Vivian Chui and Barbara Latkowski
A year following the tragic death of his daughter on an icy road near Fort St. James, Kevin Cormack is appealing for dramatic changes in what he calls a troubling logging truck culture.
Cormack’s daughter, Jess Hall, was driving with a colleague on Tachie Road on Dec. 7, 2015 when the vehicle she was in was struck by an oncoming loaded logging truck.
“Her last words were: ‘Woah buddy, you’re getting a little close there,” Cormack stated in a letter to the Omineca Express/Caledonia Courier.
Hall, 28, who was a newlywed and a contract travelling nurse on the Tachie Reserve, was killed, but her colleague survived. The driver of the logging truck was uninjured.
“Jess, who had worked there for only a short time, had become a cherished caregiver in the Tl’atz’en First Nations community,” Cormack stated.
“We lost our daughter, sister, wife and friend. No one should have to suffer the pain of such loss.”
Fort St. James District, as well as surrounding communities including the Tl’azt’en First Nation, have since struck road safety committees to help address the situation and the Fort St. James RCMP have increased enforcement.
“But it’s is an ongoing problem,” Dave Stewart of the Fort St. James public works, said.
“At least 500 logging trucks pass through town daily and this takes a big toll on local roads. It takes a lot to maintain them.”
A year after the incident, RCMP would not comment on the case and, if any, pending charges.
“The investigation, as in all fatal crash investigations, are forwarded to crown counsel for their review and decision on charge approval,” said Cpl. Madonna Saunderson, North District Advisory NCO.
“Until such time that crown counsel has reviewed this investigation and provided their decision, we cannot speak to the matter.”
Cormack stated that in his conversations with RCMP following the death of his daughter, the likelihood of a successful criminal conviction is unlikely.
“The Fort St. James RCMP sergeant who investigated the incident told us that criminal charges for unsafe driving rarely stick, but she could pursue charges under the Motor Vehicle Act,” he stated.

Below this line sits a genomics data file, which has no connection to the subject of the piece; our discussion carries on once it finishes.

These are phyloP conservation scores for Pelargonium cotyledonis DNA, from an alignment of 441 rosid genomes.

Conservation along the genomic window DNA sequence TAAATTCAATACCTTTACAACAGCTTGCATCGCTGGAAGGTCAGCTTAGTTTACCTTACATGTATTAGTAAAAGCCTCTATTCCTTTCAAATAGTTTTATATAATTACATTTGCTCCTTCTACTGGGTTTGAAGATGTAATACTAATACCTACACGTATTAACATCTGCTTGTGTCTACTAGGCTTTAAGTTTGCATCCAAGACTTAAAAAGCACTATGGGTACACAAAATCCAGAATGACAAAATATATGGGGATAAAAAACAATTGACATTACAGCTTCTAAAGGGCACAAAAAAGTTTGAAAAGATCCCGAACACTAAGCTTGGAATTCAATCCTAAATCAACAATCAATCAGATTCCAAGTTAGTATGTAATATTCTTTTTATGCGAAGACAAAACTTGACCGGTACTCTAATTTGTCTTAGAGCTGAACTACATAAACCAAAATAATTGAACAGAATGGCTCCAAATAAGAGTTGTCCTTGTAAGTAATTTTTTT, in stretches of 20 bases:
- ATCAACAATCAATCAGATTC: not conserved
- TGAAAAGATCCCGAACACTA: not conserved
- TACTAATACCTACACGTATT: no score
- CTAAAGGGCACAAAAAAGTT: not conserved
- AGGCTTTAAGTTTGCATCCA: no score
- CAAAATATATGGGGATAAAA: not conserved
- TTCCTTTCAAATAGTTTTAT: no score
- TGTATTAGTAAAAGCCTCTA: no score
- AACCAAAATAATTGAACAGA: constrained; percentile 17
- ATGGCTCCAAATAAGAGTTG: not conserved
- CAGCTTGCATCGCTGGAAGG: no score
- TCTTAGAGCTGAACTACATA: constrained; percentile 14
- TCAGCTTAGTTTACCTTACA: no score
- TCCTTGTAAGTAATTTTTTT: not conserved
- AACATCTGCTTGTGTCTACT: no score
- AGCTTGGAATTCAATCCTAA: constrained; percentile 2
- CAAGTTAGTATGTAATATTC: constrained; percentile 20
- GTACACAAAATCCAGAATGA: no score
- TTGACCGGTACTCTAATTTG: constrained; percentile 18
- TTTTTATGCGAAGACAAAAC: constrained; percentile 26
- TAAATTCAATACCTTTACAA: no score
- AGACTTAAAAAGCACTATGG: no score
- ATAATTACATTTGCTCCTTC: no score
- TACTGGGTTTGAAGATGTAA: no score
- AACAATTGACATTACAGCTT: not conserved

Also, Cormack stated that the RCMP had been alerted to a complaint that logging truck drivers bullied another driver for driving the speed limit.
“This story highlights the troubling culture that is far too familiar in the industry,” Cormack wrote.
In 2016, ten high-profile log truck rollovers were tracked by the B.C. Forest Safety Council. From 2005 to 2014, WorkSafeBC recorded 19 work-related deaths from motor vehicle incidents in the forestry industry.
“These motor vehicle fatalities are only preventable if we change the culture of the transport industry if we decide that it is not okay for our lives to be put at risk,” Cormack stated. “We have all felt the hair on the back of our necks rise when a commercial truck is way too close to our ass end to be safe.
“To save lives we must change this culture.”
For Cormack it all starts by increasing penalties and holding companies and their drivers accountable.
We can only do this if we funnel more of our police resources into enforcing safer roads for everyone,” Cormack stated.
“We can only do this if government through WorksafeBC and the coroner’s office make it a priority. We can only do this if we as society say: This is not acceptable!”